acre-foot


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Words related to acre-foot

the volume of water that would cover 1 acre to a depth of 1 foot

References in periodicals archive ?
The statistics suggested that the total water reserves may reach 7.6 million acre-foot of water and thus the country will face a deficit of 6.4 million acre-foot of water creating a very wide gap between supply and demand.
Quantity-weighted average prices weight prices by how much quantity is sold at a certain price; this method is used for a more accurate assessment of average prices per acre-foot of water sold or leased.
There is little private water trading across state lines due to a variety of state regulatory restrictions and to the costs associated with transporting a heavy commodity (an acre-foot of water weighs 1,358 tons) to great distances.
Zammit says that under prior agreements set up several years ago, San Juan pays state and local water resource agencies about $10 per acre-foot of water.
In Oregon, property owners may permanently trade away all or part of their rights to irrigation water for about $350 per acre-foot, Landry notes.
The Central Utah Project sells water to farmers for $3.00 per acre-foot. The farmers use each acre-foot to produce crops worth $30.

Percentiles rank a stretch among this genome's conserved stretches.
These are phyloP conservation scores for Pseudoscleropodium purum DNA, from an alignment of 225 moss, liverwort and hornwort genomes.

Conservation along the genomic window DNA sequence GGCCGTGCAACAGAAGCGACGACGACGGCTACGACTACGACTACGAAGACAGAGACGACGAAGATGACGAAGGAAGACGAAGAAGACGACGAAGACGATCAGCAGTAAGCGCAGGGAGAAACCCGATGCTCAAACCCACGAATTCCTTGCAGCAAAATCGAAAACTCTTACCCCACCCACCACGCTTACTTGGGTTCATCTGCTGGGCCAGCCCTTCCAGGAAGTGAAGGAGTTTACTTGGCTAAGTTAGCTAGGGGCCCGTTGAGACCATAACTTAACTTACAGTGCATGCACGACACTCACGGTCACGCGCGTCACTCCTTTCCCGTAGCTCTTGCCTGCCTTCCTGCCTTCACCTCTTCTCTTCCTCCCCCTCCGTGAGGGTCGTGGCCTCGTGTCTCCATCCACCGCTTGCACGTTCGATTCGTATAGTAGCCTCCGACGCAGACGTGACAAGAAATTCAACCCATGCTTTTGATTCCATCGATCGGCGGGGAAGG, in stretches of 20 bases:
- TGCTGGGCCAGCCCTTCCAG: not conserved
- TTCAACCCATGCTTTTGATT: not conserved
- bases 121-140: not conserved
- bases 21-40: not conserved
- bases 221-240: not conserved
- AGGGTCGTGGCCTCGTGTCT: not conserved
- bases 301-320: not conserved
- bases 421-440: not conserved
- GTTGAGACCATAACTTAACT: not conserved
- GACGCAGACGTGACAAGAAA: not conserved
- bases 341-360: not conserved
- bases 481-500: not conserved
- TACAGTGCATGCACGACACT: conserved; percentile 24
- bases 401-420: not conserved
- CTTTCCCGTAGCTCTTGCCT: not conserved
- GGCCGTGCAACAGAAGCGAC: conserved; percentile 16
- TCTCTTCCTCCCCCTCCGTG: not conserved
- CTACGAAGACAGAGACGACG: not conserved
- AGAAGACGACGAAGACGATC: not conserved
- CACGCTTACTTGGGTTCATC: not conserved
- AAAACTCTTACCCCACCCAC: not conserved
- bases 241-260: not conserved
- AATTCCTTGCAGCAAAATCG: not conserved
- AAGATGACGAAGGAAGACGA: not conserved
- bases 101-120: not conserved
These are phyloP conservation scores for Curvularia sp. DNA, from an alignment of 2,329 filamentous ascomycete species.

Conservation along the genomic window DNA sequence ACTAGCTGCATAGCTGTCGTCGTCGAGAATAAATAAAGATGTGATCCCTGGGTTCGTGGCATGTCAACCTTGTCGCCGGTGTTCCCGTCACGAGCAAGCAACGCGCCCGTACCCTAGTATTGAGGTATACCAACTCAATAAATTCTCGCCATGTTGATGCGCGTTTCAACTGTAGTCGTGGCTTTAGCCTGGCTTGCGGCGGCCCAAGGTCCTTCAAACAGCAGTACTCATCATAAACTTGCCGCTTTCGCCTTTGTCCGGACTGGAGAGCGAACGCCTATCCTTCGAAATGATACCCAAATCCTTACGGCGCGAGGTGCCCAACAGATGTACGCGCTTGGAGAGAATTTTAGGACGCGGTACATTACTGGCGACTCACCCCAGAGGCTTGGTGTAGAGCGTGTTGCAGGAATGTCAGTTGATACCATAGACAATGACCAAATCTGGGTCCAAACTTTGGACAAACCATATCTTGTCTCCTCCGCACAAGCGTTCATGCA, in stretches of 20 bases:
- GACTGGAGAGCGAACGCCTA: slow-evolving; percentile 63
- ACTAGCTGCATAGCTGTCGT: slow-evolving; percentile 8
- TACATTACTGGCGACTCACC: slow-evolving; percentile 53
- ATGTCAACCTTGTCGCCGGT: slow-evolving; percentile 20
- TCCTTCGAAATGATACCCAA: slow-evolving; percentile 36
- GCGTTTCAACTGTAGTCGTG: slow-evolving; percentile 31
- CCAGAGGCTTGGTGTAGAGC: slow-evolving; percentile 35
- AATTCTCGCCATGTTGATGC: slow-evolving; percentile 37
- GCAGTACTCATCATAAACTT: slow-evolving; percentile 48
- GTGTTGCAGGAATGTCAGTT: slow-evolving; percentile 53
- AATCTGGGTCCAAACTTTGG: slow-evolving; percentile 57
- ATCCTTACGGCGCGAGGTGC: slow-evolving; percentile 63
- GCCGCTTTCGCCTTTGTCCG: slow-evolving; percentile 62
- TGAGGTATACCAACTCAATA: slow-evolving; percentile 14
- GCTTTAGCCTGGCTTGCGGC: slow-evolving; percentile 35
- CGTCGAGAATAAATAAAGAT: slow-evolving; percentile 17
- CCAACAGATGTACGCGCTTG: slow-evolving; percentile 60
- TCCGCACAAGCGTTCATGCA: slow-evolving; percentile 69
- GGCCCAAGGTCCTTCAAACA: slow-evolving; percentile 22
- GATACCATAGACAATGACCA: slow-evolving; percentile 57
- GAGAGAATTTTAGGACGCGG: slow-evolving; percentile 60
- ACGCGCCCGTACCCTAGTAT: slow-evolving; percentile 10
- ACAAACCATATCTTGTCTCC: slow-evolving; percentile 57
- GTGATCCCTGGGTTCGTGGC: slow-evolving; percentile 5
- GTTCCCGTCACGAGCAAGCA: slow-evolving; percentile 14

First, all water transferred to non-CVP municipal and industrial (M&I) users is subject to a surcharge of $25 per acre-foot. Second, the contractor must pay full-cost charges for all water transferred to irrigators who are not CVP contractors or must pay higher M&I rates if the water is to be used for that purpose.
He's trying, first, to help the reader visualize an acre-foot of water.
An acre-foot is roughly the amount of water a suburban family is expected to use in a year.
An acre-foot is 325,851 gallons, or the volume of one acre flooded 12 inches deep.
(An acre-foot is nearly 326,000 gallons of water.) Ideally, Mexico would deliver an average annual amount of 350,000 acre-feet.
The Metropolitan Water District of Southern California, along with its partner Cadiz Inc., plans to transfer up to 1 million acre-foot of surplus water from the Colorado River Aqueduct via a 35-mile pipeline to spreading grounds in the Mojave Desert about 60 miles southwest of Needles, CA.